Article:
To further define the disruption in the cell-cycle of GNPCs following infection we assayed the levels of two cyclins, cyclin D1 and cyclin B1, in control and MCMV infected mice. Levels of cyclin D1 were not significantly different between control or infected animals, suggesting that infection with MCMV did not alter the signals associated with entry of GNPCs into G1 (data not shown) [92]. Similarly, pred treatment did not alter cyclin D1 levels in infected or control animals (data not shown). Although there was no observable difference in the levels of total cyclin B1 expression between infected and control mice (Figure 8D), the level of phosphorylated-cyclin (p-cyclin) B1, a marker for G2/M, was decreased within the cerebella of infected animals compared to control animals (Figure 8D) [93], [94]. Together with the decreased number of BrdU+ GNPCs, this data further argued for a block/delay in the cell cycle following infection. Cerebella from both control and MCMV infected mice treated with pred displayed levels of p-cyclin B1 that were similar to vehicle treated/control mice (Figure 8D). Although this data did not reveal the precise point where cell cycle progression was delayed, it further confirmed that altered development of the cerebellum in infected animals was associated with delayed proliferation of GNPCs within the EGL. Treatment with pred corrected this deficit and normalized the morphological abnormalities within the cerebellum following infection. These results were consistent with a mechanism in which the developmental abnormalities associated with focal encephalitis in MCMV infected newborn mice resulted from the host inflammatory response as opposed to a direct virus-mediated mechanism.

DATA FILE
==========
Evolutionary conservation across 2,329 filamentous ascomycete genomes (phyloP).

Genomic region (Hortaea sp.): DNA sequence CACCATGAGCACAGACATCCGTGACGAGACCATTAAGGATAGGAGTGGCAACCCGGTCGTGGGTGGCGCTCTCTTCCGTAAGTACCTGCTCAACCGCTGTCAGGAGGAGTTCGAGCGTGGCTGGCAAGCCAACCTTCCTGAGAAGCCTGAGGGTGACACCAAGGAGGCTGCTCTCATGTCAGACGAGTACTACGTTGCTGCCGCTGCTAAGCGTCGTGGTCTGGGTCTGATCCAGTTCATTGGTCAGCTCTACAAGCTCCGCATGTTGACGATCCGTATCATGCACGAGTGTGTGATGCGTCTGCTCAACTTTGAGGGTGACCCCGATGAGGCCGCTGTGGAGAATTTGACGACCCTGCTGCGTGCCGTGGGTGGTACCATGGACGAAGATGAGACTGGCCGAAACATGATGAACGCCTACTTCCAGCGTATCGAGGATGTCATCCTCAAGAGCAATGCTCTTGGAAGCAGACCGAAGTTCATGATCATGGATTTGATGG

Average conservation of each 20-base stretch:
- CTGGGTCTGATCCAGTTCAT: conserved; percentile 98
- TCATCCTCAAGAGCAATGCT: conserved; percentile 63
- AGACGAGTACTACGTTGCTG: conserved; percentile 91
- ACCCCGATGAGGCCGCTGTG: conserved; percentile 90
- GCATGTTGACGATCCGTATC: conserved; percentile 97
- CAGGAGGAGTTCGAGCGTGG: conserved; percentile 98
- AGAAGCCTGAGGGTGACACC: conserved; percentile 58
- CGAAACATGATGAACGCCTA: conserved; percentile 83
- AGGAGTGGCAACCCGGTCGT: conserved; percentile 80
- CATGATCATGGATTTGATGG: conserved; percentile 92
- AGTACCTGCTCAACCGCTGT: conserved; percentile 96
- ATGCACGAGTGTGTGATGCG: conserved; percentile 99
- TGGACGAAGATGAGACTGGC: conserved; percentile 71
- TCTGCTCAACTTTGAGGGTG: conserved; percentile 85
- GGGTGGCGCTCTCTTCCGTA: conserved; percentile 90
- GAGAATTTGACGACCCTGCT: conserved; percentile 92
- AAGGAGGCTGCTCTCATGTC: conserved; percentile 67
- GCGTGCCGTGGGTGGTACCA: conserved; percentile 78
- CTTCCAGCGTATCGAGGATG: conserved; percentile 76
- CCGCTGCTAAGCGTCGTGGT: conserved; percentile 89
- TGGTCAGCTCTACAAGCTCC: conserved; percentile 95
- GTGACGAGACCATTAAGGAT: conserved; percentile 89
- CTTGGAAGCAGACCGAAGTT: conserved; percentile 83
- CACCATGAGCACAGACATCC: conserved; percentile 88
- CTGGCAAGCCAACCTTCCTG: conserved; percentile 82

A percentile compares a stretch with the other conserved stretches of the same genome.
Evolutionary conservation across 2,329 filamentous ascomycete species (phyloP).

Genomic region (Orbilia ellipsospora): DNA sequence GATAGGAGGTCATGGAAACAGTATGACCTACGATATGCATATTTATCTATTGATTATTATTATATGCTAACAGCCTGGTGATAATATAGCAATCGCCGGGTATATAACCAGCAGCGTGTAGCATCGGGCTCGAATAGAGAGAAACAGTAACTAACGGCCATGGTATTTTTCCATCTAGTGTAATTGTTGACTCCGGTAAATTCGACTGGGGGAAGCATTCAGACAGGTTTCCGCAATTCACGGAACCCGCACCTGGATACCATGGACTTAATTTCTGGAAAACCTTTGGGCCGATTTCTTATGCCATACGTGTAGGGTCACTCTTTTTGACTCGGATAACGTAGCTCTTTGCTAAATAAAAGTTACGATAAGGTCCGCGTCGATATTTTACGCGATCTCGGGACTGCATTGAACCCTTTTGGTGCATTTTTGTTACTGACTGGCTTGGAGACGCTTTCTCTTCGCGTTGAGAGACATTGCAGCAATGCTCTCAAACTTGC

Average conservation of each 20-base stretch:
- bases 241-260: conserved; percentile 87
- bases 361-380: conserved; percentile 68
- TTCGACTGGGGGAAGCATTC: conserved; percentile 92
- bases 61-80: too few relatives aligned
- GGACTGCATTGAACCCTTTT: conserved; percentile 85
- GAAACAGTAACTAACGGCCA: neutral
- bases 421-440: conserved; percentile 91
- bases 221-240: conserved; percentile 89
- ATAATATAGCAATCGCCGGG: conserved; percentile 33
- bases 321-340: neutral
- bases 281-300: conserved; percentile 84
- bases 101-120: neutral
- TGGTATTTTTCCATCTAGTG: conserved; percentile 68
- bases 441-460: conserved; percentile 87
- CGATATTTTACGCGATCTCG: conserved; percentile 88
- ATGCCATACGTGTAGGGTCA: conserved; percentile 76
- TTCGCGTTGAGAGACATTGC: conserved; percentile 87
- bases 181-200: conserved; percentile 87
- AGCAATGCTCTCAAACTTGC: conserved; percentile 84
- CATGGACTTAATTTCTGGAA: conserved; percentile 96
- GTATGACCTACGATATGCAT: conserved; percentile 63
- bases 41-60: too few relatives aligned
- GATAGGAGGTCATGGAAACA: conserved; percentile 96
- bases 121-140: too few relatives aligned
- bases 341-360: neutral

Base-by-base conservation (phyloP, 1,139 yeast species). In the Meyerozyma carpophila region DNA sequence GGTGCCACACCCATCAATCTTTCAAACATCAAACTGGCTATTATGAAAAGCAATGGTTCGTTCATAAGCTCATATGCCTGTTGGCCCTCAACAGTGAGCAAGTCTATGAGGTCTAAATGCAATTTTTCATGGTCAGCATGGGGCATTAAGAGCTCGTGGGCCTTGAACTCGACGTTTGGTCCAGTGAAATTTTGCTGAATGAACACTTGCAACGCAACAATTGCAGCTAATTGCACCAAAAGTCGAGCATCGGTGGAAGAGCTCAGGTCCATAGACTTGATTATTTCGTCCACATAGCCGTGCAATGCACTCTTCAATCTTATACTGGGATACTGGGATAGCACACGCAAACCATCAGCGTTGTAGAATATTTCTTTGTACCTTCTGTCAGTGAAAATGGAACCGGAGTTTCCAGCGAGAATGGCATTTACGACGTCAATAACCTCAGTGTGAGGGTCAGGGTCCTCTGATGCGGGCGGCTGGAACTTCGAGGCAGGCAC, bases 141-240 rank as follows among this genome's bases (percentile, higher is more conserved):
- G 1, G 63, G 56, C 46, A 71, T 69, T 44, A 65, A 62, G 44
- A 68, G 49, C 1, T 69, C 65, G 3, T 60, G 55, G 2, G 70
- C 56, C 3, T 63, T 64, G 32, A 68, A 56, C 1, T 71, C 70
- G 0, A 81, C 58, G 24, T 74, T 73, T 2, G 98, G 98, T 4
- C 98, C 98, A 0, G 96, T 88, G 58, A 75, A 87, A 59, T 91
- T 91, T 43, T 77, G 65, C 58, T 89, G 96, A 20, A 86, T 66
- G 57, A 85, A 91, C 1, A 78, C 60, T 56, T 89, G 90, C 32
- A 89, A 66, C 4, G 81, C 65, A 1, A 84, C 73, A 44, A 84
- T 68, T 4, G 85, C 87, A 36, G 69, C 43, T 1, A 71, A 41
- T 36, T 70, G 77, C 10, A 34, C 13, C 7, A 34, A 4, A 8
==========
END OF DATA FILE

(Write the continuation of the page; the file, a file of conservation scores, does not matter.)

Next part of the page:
Discussion